10 refreshing financial new year resolutions to set for 2024 

By Chancellor

2024 is approaching fast.

With so much going on in the world of finance, it’s easy to become overwhelmed – but in fact, there are still realistic, achievable goals anyone can set for the year ahead.

Keep reading to find out 10 financial new year resolutions you can actually stick to.


1. Give yourself 66 days to form new financial habits

According to research published by British GQ, two-thirds of Brits give up on their new year resolutions within just one month.

However, behavioural scientist James Clear says it takes an average of 66 days for a behaviour to become automatic (or, in other words, to form a habit).

As such, remember that any new financial actions you try to take might feel difficult at first. Give yourself at least two months to allow the habit to solidify – after that, these things might come more naturally to you.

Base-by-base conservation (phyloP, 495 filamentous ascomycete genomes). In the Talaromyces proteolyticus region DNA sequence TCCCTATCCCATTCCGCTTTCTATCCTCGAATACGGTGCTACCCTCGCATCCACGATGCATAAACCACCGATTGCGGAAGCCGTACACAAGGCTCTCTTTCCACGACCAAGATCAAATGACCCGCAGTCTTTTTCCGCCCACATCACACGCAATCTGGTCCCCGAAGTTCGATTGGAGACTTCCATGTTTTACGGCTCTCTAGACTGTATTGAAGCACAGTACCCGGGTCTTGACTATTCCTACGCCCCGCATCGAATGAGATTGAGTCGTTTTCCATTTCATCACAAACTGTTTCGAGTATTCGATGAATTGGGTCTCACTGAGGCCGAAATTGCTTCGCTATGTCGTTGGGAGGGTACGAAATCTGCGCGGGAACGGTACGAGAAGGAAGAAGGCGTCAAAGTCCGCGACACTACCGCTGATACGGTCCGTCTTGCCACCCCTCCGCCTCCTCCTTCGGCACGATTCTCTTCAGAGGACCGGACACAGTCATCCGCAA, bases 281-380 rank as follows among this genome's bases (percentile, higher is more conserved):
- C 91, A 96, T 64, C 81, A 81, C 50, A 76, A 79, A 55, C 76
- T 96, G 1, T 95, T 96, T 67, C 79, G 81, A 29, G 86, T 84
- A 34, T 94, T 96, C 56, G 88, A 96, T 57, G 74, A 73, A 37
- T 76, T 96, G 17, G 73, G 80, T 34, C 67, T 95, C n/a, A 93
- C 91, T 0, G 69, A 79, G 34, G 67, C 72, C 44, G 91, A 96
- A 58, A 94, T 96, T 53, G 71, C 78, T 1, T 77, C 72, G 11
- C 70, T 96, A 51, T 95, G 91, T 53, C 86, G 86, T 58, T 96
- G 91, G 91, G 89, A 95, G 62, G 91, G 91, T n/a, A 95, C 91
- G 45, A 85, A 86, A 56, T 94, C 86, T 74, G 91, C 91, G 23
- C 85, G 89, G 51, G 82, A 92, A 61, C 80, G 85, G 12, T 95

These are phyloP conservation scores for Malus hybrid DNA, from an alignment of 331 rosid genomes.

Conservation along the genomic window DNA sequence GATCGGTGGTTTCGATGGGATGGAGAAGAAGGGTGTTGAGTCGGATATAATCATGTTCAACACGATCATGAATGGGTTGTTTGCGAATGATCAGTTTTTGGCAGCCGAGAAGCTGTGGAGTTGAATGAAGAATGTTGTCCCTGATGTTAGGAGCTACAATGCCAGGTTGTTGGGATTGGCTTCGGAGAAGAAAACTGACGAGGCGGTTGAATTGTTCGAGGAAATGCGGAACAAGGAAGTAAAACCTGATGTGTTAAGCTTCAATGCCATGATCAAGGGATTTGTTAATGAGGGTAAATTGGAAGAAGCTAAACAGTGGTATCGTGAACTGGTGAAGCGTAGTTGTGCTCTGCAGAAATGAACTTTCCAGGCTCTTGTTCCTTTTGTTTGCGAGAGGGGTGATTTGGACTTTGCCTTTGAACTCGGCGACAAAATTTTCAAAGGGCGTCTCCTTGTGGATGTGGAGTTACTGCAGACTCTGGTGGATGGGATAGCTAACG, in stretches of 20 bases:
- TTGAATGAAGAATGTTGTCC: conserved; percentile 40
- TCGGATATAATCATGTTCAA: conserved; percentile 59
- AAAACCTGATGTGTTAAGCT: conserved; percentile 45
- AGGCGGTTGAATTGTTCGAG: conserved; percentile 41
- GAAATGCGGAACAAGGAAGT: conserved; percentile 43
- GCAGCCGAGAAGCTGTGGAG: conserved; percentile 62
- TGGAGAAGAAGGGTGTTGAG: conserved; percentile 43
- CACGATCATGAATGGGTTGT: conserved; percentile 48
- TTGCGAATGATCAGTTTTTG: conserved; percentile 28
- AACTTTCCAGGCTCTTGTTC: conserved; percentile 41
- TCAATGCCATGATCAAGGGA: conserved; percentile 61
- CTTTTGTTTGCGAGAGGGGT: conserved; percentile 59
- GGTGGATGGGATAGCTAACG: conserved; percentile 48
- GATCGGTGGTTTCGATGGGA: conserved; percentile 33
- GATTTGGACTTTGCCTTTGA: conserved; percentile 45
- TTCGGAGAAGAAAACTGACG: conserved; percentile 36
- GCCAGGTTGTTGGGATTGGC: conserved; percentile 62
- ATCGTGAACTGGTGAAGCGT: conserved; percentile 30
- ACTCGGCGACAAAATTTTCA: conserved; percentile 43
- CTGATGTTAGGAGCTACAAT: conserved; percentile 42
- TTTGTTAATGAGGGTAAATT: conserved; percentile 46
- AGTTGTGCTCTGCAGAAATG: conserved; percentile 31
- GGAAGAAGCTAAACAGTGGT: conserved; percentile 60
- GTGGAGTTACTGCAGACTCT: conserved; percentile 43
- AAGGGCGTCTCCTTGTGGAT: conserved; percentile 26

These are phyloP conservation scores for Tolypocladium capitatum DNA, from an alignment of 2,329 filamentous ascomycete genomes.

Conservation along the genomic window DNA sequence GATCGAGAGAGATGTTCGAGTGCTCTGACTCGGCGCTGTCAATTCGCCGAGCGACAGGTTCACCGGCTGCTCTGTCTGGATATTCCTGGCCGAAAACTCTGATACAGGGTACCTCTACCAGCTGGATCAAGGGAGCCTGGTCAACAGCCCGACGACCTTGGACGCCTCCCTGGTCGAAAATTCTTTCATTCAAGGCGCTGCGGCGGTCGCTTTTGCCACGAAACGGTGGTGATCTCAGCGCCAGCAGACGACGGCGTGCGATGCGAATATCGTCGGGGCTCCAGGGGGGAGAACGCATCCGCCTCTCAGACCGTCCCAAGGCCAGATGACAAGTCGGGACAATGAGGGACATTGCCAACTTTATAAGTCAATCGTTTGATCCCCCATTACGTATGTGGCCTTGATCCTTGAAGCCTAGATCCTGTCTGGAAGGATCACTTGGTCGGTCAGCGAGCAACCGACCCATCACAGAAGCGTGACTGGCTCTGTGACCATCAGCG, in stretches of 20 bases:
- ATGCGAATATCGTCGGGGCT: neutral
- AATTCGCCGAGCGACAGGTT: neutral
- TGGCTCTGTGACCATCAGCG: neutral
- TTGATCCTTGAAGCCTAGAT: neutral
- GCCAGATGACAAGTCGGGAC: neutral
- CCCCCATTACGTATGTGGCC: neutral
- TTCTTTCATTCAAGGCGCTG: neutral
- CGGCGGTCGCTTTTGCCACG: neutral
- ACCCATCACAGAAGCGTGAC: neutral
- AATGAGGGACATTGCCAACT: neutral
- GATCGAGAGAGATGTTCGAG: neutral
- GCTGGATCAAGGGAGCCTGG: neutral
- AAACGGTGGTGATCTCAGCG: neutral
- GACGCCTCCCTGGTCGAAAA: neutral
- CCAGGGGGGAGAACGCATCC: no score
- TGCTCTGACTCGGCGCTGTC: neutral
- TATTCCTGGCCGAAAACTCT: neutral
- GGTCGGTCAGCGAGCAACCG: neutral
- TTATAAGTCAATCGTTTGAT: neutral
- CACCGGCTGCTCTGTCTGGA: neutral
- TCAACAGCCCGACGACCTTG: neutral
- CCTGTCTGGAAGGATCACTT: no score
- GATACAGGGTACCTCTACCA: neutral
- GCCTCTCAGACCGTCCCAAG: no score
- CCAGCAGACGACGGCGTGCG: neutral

2. Set reminders for large bills

There’s nothing worse than the feeling of dread when a bill comes seemingly out of nowhere.

When something like an annual car insurance premium (which, according to the Evening Standard, have risen by an average of 40% this year) creeps up on you, this sudden expensive outgoing might throw your budget off-kilter.

One helpful way to combat this is to set reminders on your phone or computer for the date that the funds will leave your account. You can even set them a few weeks in advance to ensure you are prepared for the expenditure.